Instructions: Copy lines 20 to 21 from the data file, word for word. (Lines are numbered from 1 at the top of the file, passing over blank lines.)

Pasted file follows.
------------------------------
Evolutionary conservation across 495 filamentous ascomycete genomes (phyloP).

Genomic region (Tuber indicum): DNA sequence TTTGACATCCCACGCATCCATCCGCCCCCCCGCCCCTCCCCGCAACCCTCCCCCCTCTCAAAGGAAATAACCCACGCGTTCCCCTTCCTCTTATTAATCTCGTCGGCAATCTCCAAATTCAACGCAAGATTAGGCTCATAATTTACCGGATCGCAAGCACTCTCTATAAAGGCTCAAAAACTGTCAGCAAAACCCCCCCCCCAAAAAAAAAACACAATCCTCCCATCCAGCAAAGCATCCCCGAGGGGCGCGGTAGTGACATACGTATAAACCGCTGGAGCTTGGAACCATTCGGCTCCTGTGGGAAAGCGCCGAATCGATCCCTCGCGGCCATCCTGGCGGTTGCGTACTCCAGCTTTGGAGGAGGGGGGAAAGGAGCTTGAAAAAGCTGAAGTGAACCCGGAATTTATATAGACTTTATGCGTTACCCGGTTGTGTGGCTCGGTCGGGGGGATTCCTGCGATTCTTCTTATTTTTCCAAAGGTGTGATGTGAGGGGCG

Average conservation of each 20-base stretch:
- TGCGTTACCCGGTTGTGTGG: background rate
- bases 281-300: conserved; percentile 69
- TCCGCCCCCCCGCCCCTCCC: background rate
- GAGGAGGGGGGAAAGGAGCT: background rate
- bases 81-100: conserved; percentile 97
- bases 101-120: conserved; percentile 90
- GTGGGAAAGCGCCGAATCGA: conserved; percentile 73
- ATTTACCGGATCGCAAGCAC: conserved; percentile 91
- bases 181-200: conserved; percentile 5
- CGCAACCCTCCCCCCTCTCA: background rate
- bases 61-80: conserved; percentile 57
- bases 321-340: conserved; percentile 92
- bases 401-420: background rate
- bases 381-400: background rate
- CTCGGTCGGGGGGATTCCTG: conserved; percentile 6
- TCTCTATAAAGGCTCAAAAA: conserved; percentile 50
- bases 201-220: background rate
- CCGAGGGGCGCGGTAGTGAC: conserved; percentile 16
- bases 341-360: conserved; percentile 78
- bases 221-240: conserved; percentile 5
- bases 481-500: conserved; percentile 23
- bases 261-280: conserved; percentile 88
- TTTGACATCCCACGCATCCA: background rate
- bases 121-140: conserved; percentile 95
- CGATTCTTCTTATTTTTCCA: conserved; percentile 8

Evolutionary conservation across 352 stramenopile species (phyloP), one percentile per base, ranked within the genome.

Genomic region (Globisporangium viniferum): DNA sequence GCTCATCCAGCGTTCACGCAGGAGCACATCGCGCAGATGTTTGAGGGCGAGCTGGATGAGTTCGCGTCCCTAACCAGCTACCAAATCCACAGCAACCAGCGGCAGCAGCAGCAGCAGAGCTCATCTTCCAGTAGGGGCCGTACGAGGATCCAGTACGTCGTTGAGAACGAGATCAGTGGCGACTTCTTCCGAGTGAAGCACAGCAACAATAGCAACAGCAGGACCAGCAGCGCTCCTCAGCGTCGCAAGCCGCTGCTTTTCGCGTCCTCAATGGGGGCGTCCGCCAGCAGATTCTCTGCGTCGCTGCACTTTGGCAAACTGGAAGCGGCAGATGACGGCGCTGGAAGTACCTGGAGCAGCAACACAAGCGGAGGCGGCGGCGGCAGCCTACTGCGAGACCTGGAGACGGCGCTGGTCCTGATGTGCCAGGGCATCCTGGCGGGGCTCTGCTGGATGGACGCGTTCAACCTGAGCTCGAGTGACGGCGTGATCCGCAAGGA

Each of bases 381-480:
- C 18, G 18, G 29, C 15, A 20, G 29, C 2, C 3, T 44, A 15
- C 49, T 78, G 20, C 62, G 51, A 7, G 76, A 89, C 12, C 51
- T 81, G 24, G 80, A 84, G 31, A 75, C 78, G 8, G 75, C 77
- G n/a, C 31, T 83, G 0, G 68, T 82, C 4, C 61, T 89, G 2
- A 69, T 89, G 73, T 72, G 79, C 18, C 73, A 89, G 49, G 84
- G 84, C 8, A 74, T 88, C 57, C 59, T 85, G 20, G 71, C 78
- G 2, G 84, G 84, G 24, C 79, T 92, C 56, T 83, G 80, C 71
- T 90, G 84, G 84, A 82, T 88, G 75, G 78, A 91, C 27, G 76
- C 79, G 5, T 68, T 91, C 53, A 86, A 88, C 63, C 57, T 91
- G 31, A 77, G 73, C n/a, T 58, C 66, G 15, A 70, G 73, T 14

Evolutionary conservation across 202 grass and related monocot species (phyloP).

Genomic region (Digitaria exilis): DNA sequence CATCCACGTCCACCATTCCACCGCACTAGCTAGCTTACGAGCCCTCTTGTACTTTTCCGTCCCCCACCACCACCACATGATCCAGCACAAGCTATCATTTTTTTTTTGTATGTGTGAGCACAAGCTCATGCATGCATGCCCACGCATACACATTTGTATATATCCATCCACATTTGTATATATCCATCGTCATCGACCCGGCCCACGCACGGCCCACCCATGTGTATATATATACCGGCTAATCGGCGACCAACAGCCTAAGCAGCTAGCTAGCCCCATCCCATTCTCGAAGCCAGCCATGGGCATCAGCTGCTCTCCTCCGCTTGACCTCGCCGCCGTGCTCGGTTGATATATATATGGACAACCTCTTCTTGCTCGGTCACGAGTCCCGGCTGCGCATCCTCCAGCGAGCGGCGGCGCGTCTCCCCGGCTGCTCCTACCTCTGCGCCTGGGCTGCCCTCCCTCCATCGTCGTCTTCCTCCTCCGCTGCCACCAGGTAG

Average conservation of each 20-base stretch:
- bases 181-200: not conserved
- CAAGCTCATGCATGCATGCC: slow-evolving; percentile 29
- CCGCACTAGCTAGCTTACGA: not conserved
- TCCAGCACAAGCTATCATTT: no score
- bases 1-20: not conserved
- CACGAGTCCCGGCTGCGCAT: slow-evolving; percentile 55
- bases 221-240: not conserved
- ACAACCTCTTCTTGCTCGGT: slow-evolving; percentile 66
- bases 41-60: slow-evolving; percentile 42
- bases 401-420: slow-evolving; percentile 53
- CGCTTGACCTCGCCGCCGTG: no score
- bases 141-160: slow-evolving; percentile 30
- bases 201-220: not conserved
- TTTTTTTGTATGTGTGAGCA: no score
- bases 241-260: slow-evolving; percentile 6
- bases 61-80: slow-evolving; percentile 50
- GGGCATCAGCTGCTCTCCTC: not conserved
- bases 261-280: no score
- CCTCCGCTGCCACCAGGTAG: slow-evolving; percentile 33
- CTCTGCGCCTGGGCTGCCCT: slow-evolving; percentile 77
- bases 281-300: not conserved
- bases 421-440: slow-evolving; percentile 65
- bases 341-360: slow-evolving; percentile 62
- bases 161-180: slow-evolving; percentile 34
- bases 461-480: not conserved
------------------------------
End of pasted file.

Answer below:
- bases 201-220: background rate
- CCGAGGGGCGCGGTAGTGAC: conserved; percentile 16